Earlier this month I had the pleasure of being invited to hold a workshop with Isabel Meirelles on complex network visualization and analysis at the Digital Humanities 2014 Forum, held at Kansas University, Lawrence. I figured that this is a good occasion to report on my experience, since it was very interesting and, being quite different from my usual venues, it adds a bit of diversity. The official page of the event is useful to get an overall picture of what was going on. It will be helpful also for everything I will not touch upon in this post.
I think that one of the main highlights of the event was the half of our workshop curated by Isabel, with the additional keynote that she gave. Isabel is extremely skilled both in the know-how and in the know-what about information visualization: she is not only able to create wonderful visualizations, but she also has a powerful critical sense of what works and what doesn’t. I think that the best piece of supporting evidence for this statement is her latest book, which you can find here. As for my part of the workshop, it was focused on a very basic introduction to the simplest metrics of network analysis. You can take a glance at the slides here, but if you are already somewhat proficient in network terminology do not expect your world to be shattered by it.
The other two keynotes were equally fascinating. The first one was from Steven Jones. His talk gravitated around the concept of the eversion of the virtual into reality. Many works of science fiction imagined human beings ending up in some more or less well defined “virtual reality”, where everything is possible as long as you can program it. See for example Gibson’s “Neuromancer”, or “The Matrix”, just to give a popular example that most people would know. But what is happening right now, observes Jones, is exactly the opposite. We see more and more examples of virtual reality elements being introduced, mostly playfully, into reality. Think about qonqr, where team of people have to physically “fight” to keep virtual control of an actual neighborhood. A clever artistic way to depict eversion is also:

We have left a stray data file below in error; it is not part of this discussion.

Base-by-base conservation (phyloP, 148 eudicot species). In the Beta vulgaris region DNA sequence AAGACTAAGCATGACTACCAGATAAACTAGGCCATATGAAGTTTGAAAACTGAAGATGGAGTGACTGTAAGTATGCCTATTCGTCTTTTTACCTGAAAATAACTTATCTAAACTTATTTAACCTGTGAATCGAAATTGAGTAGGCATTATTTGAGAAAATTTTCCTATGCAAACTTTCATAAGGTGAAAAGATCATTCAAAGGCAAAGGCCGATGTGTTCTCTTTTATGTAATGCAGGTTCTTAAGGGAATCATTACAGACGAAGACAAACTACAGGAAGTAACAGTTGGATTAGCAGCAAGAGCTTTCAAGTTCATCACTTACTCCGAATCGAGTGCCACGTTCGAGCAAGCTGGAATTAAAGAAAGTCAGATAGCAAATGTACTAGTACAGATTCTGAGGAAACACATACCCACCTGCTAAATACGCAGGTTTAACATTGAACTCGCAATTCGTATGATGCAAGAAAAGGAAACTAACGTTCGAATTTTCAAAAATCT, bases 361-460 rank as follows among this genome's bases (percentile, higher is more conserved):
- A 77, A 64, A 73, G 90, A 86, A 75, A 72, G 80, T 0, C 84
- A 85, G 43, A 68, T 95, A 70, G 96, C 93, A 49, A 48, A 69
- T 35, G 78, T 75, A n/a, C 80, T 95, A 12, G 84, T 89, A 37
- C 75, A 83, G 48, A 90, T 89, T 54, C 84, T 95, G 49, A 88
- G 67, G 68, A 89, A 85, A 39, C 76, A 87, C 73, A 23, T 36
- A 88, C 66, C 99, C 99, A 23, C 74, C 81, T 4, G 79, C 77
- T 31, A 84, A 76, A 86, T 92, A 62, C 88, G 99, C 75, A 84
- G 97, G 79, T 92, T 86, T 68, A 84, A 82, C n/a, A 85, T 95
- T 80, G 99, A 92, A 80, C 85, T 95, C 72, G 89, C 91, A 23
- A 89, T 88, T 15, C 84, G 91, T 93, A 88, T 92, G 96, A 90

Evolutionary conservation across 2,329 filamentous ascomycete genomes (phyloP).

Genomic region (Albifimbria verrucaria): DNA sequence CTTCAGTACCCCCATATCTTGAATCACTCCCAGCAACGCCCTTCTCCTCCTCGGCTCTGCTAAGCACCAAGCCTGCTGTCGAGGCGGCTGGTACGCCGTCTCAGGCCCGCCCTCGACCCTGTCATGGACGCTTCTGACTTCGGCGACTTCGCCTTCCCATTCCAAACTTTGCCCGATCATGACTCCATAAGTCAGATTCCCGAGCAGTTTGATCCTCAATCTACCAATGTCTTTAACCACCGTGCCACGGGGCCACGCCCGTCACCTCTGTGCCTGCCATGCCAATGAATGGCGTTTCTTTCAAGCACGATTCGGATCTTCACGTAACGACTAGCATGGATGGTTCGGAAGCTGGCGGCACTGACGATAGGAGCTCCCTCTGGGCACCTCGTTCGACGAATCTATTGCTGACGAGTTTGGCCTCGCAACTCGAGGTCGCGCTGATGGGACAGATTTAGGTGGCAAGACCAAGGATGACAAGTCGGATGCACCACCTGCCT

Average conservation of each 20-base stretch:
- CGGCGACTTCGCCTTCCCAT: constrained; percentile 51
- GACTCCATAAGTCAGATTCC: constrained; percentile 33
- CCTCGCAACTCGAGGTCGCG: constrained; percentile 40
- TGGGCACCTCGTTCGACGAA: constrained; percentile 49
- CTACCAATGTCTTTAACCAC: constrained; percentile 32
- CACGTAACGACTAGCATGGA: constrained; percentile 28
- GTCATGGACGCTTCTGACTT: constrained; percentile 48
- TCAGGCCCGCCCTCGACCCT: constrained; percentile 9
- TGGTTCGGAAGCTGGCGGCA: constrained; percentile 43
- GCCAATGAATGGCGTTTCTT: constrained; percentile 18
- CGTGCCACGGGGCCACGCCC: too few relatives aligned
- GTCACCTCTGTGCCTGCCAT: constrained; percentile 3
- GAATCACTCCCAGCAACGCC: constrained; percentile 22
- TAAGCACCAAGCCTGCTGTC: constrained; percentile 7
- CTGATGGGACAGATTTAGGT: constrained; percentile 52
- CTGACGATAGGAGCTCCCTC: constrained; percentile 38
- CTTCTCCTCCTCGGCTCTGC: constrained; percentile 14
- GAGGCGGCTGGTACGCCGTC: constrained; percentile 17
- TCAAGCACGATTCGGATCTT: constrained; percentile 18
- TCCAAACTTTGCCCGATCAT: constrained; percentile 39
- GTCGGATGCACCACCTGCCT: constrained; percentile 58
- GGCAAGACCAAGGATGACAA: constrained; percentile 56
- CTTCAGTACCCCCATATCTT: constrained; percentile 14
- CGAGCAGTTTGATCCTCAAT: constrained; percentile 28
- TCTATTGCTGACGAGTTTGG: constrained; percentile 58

The last keynote was from Scott Weingart. Scott is a smart guy and he is particularly interested in studying the history of science. In the (too few!) interactions we had during the forum we touched upon many topics also included in his talk: ethic responsibility of usage of data about people, the influence of the perspective you use to analyze human activities and, a must exchange between a historian of science and yours truly formed as scientist in Pisa, Galileo Galilei. I feel I cannot do justice to his very eloquent and thought-provoking keynote in this narrow space. So I redirect you to its transcript, hosted on Scott’s blog. It’s a good read.
Then, the contributed talks. Among all the papers you can explore from the official forum page, I’d like to focus particularly on two. The first is the Salons project, presented by Melanie Conroy. The idea is to map the cultural exchange happening in Europe during the Enlightenment years. A great role for this exchange was played by Salons, where wealthy people were happy to give intellectuals a place for gathering and discussing. You can find more information on the Salons project page. I liked it because it fits with the idea of knowledge creation and human advancement as a collective process, where an equal contribution is given by both intellect and communication. By basing itself on richly annotated data, projects like these can help us understanding where breakthroughs come from, or to understand that there is no such a thing as a breakthrough, only a progressive interconnection of ideas. Usually, we realize it only after the fact, and that’s why we think it happened all of a sudden.
Another talk I really enjoyed was from Hannah Jacobs. Her talk described a visualization tool to explore the evolution of the concept of “New Woman”, one of the first examples of feminism. I am currently unable to find an online link to the tool. What I liked about it was the seamless way in which different visualizations are used to tell the various points of view on the story. The whole point of information visualization is that when there is too much data to show at the same time, one has to select what to highlight and what to discard. But in this framework, with a wise choice of techniques, one can jump into different magnifying glasses and understand one part of the story of the term “New Woman” at a time.
Many other things were cool, from the usage of the Unity 3D engine to recreate historic view, to the charming visualizations of “Enchanters of Men”. But my time here is up, and I’m left with the hope of being invited also to the 2015 edition of the forum.